Electric car
Although there are no CO2 emissions produced by electric cars while driving, they produce plenty in other stages of their lifecycle. Photo: Hailey Otten/Fulcrum
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Electric cars produce more CO2 emissions in the manufacturing process than the conventional car

With climate activists like Greta Thunberg taking the world by storm, many people are starting to become a part of the current climate crisis conversation. People are taking action. Some make a change through education and transitioning to more sustainable lifestyles, while others opt for one of the more popular changes: electric cars. 

With more and more people transitioning to them, I wonder if they really are sustainable, or if people are simply buying them for the hype. 

Climate change is the earth’s rising temperature through human influence. One of the main ways this occurs is through the burning of fossil fuels, which results in CO2 air pollution (greenhouse gas). Transportation alone is responsible for 25 per cent of global greenhouse gas emissions. Due to this concern, people are switching to electric cars which produce no CO2 emissions while driving

However, what people fail to realize that, is although there are no CO2 emissions produced by electric cars while driving, they produce plenty in other stages of their lifecycle. 

Beginning with manufacturing, electric cars are typically manufactured in the same way as a conventional car: assembled in a large factory using the local power source of the nearest city. 

An additional concern regarding the environmental efficacy of electric cars is the difference in batteries between their batteries and the batteries of a conventional car. While electric cars use a lithium ion battery to power the car, conventional cars utilize lead-acid batteries 

The problem with lithium ion batteries is they require rare earth metals: lithium, nickel, cobalt, and graphite. This is a climate concern, since these rare metals can only be acquired by mining — which is a pollutant-producing process. The negative impacts of mining include deforestation, soil contamination and release of toxins in local wetlands. Inadvertently, this results in electric cars producing more CO2 emissions in the manufacturing process than the conventional car. 

When driving electric cars, consumers produce no CO2 emissions since they use electricity instead of gasoline. However, the sustainability of a vehicle is determined by more than just this one metric. It is integral to also take into account how the electric energy was generated. If a car charging station is not 100 per cent powered by a renewable energy source such as wind, solar, or hydroelectric energy, then it is based on fossil fuel sources such as coal, or oil, thus, producing greenhouse gas emissions.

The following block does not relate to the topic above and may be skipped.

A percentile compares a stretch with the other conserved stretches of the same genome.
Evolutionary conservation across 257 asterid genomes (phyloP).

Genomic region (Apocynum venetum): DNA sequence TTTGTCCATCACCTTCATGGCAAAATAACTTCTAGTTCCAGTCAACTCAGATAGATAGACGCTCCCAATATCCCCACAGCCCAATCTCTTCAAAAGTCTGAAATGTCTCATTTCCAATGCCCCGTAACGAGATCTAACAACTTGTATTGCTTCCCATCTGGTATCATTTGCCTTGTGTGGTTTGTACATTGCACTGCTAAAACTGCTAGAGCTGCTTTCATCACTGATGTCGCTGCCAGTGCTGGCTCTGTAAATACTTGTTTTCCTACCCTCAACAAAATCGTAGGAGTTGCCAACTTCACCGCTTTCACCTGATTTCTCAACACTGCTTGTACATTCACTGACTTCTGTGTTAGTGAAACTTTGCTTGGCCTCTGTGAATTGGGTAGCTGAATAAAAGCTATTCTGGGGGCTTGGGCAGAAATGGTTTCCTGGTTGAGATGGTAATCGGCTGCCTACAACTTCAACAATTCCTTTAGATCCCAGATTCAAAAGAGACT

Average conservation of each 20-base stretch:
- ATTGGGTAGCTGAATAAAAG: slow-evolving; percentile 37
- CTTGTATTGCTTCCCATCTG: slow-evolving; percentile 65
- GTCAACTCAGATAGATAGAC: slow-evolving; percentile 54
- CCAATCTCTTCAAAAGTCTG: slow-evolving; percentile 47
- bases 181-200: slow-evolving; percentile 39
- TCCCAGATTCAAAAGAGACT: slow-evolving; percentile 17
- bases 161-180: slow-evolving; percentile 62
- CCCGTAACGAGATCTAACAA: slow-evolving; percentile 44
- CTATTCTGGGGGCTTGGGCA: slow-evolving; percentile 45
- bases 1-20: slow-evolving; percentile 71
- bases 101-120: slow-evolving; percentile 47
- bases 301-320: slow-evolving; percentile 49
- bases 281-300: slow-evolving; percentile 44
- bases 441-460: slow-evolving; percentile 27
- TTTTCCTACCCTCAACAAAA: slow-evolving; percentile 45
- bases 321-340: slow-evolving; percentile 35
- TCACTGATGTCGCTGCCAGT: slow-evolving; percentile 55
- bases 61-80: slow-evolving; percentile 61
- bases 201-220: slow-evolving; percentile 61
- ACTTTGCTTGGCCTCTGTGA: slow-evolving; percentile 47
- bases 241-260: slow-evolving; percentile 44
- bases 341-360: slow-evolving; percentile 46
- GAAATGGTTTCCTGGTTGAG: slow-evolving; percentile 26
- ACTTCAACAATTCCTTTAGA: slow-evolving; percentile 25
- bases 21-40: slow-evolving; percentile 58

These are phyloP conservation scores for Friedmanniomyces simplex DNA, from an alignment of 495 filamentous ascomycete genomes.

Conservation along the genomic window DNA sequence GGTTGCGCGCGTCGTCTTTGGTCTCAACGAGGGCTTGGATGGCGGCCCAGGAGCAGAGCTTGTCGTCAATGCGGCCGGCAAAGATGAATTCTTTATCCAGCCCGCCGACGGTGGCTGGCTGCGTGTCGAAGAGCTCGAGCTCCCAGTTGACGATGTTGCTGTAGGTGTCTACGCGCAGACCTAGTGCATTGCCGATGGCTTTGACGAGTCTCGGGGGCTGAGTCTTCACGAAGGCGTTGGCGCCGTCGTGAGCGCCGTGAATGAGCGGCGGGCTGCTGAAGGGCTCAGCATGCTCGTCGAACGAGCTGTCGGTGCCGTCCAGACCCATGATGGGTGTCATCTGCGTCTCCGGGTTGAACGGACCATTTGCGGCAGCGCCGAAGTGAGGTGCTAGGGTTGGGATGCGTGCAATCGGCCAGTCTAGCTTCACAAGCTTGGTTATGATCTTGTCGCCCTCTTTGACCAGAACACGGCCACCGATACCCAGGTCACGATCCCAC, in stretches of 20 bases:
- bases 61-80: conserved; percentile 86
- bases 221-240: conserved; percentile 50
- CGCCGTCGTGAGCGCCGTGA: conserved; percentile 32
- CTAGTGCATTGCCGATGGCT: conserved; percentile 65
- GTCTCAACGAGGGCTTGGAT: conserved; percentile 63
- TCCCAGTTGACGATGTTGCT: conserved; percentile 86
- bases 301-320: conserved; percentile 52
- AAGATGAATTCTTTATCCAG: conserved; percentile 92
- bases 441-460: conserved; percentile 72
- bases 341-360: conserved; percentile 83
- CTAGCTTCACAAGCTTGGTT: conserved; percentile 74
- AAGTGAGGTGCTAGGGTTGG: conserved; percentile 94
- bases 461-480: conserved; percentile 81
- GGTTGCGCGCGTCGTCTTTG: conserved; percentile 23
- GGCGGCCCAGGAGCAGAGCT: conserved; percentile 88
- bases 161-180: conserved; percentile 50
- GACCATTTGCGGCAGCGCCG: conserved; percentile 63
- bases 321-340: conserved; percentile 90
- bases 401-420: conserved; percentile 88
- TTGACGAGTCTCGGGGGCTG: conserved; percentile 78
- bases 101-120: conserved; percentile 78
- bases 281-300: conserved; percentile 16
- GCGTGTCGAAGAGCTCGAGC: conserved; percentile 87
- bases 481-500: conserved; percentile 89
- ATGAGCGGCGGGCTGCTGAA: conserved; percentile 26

Such is the case for the majority of people who charge their electric cars at home, which in turn uses the main energy source of that city. For instance, in Canada, our power comes from 60 per cent hydroelectric, 15 per cent nuclear, 7 per cent coal, 11 per cent gasoline/oil, and 7 per cent non-hydro renewable. While most of our energy comes from renewable resources, a significant portion is not — therefore producing CO2 emissions while charging. 

While this amount of CO2 is minimal in comparison to the amount that combustion cars produce on a daily basis, research has shown that electric car lifespans are shorter than conventional cars. A typical conventional car has a lifespan of 250,000 km before it is recommended to get a new car. With the average Canadian driving approximately 16,000 km per year, the conventional car can last up to 15 years. However, for an electric vehicle, experts say that the lithium-ion battery lasts up to 160,000 km. With the need to replace the costly lithium-ion battery every 10 years, along with the expensive price tag on electric cars, it makes people wonder if they truly are more sustainable. 

Finally, how much waste do electric cars produce? The main waste for electric cars are the lithium-ion batteries. In conventional cars, 99 per cent of the lead-acid car batteries are recycled in the US. In contrast, less than 5 per cent of the batteries of electric cars are recycled with the rest ending up in landfills. Those that are recycled are smelted using heat and fossil fuels that produce CO2 emissions. Overall, this process produces more waste than conventional cars. 

In conclusion, are electric cars more sustainable than conventional cars? No. Well, at least for now. However, the future looks promising. With new technologies, researchers are searching for more efficient types of batteries and how they can be better recycled. Hoping to find more sustainable ways to power electric cars, provides more sustainable options in the future. This leads to other questions: will there even be a need for cars in the future? Will electric cars be the main provider of transportation?